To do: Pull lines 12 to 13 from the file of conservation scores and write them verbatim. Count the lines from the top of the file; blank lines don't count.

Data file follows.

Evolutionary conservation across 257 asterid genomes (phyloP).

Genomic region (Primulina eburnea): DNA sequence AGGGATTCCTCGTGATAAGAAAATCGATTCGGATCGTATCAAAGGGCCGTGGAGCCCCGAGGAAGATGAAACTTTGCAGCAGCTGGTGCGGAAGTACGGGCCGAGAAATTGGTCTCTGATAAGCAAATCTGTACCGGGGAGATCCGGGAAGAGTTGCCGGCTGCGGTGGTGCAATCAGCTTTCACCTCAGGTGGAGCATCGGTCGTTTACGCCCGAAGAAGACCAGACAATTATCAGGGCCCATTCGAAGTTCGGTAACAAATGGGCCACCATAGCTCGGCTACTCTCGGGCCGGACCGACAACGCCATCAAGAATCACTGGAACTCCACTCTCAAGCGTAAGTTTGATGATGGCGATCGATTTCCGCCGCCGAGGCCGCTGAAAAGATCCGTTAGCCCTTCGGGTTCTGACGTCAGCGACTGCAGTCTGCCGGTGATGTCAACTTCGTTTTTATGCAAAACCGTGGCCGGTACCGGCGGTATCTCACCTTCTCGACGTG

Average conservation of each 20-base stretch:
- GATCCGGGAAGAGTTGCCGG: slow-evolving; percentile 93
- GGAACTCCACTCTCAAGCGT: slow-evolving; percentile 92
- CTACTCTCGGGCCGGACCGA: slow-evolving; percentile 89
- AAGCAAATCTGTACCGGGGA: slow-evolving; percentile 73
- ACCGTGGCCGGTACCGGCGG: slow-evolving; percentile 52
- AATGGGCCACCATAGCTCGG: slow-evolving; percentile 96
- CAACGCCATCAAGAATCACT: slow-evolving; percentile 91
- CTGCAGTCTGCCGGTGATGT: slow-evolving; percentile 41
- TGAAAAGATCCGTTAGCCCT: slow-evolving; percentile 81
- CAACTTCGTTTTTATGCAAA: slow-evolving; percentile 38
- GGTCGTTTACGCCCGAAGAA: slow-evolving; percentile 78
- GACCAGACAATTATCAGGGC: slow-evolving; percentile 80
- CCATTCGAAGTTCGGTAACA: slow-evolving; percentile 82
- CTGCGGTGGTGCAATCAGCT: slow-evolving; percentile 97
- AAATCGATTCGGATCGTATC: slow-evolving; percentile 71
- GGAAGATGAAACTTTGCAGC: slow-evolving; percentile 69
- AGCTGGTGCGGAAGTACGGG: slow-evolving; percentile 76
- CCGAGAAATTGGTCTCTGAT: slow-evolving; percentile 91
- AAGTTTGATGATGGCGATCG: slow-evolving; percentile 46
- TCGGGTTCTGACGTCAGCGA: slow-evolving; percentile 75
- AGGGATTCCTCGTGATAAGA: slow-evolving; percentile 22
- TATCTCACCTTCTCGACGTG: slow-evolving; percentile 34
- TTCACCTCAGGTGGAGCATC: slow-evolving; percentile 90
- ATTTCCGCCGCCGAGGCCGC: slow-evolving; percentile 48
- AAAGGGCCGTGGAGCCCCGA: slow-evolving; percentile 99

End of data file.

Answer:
- TGAAAAGATCCGTTAGCCCT: slow-evolving; percentile 81
- CAACTTCGTTTTTATGCAAA: slow-evolving; percentile 38